Outdoor Articles

Secrets Of Live Worm Fishing

by Pursue The Outdoors on November 30th, 1999 in Freshwater Fishing

Many years ago I had the pleasure of knowing the best live worm fisherman that I’ve ever come in contact with, and through that relationship he taught me the secrets of live worm fishing. That’s right, there are secrets to live worm fishing. You probably didn’t realize this, but it’s true. Live worm fishing involves more than “balling” a live worm onto a hook and throwing said worm into the water. That is, if you want to be good at it.

If you just want to go out with a red and white bobber, container of live worms, and get these worms all wet, then this article won’t appeal to you. But, on the other hand, if you want to become a truly effective live worm angler, then this article will appeal to you. My mentor was a truly effective live worm angler, and that was because of the information in this article.

The first thing to know about fishing with live worms is that you want them to look as natural as possible when they are on the hook (s). What do worms look like in nature? Lively, outstretched, and very much alive, right? So first of all you want your live worms to be lively, and secondly you want them to be presented outstretched, they way they look in nature, when they’re being used as bait. And if this lively worms are bounced off the bottom of a river or stream, the results can be deadly.

The best way to carry your live worms while fishing is called a bait bag. A bait bag is simply a small bag that hangs off of your fishing vest or shirt and holds your live worms while fishing. In other words, you take the worms out of the container they were purchased in, and you place them into your bait bag while fishing. Only the worms are transferred, not the dirt. They don’t even crawl out, they just sit there, waiting to be used. This way your worms are always “at your fingertips” waiting to be used.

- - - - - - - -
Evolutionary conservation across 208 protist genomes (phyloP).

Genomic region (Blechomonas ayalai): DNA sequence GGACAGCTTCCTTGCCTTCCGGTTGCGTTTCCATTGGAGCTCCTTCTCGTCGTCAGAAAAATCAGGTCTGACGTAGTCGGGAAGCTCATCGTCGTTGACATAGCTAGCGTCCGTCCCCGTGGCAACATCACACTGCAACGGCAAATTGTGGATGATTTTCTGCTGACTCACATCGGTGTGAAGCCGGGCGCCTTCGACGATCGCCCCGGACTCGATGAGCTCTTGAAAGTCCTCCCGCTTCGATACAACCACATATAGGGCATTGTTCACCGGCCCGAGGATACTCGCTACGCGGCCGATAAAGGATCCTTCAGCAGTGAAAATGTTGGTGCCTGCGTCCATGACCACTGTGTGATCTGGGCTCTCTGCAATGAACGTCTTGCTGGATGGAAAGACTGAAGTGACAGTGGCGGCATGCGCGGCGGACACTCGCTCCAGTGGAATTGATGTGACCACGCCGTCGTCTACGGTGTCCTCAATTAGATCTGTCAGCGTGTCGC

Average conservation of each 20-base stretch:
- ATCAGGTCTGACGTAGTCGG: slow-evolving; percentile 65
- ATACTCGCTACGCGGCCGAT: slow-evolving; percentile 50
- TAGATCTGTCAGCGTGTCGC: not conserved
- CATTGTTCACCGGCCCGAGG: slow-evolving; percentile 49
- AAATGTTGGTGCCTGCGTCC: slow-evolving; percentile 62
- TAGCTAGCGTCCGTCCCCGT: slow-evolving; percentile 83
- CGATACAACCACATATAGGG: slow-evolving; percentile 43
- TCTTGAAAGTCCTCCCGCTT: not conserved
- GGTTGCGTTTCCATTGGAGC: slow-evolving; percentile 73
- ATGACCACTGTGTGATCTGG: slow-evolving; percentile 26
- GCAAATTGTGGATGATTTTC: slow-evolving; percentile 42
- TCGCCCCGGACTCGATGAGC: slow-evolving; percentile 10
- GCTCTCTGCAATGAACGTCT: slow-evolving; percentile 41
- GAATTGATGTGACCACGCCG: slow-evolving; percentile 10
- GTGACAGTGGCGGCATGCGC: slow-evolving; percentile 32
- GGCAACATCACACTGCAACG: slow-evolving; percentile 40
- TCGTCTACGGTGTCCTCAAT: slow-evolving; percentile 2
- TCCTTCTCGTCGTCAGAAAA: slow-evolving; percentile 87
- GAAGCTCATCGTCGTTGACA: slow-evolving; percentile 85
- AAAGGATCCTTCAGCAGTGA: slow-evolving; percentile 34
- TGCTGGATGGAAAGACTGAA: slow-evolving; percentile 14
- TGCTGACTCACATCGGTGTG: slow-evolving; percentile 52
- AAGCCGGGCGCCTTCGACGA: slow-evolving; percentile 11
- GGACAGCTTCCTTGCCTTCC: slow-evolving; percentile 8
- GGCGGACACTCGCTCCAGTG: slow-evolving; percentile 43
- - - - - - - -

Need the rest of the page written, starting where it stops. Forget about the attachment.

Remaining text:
The next secret of live worm fishing is that the proper type of hooks are employed. This means using gang hooks. The only way to present live worms in the natural manner I mentioned earlier is a set of pre-tied gang hooks. Gang hooks allow you to present live worms outstretched, the way God intended, rather than all “balled up” like a piece of meat. This makes a huge difference, especially when fishing for larger and more experienced fish.

The bottom line is that these simple secrets of live worm fishing work. How am I so sure of this? Because they work for me, and have been working for years. And I know that they will work just as well for anyone else. Now, get out there and begin becoming a live worm fishing legend, like my late mentor.

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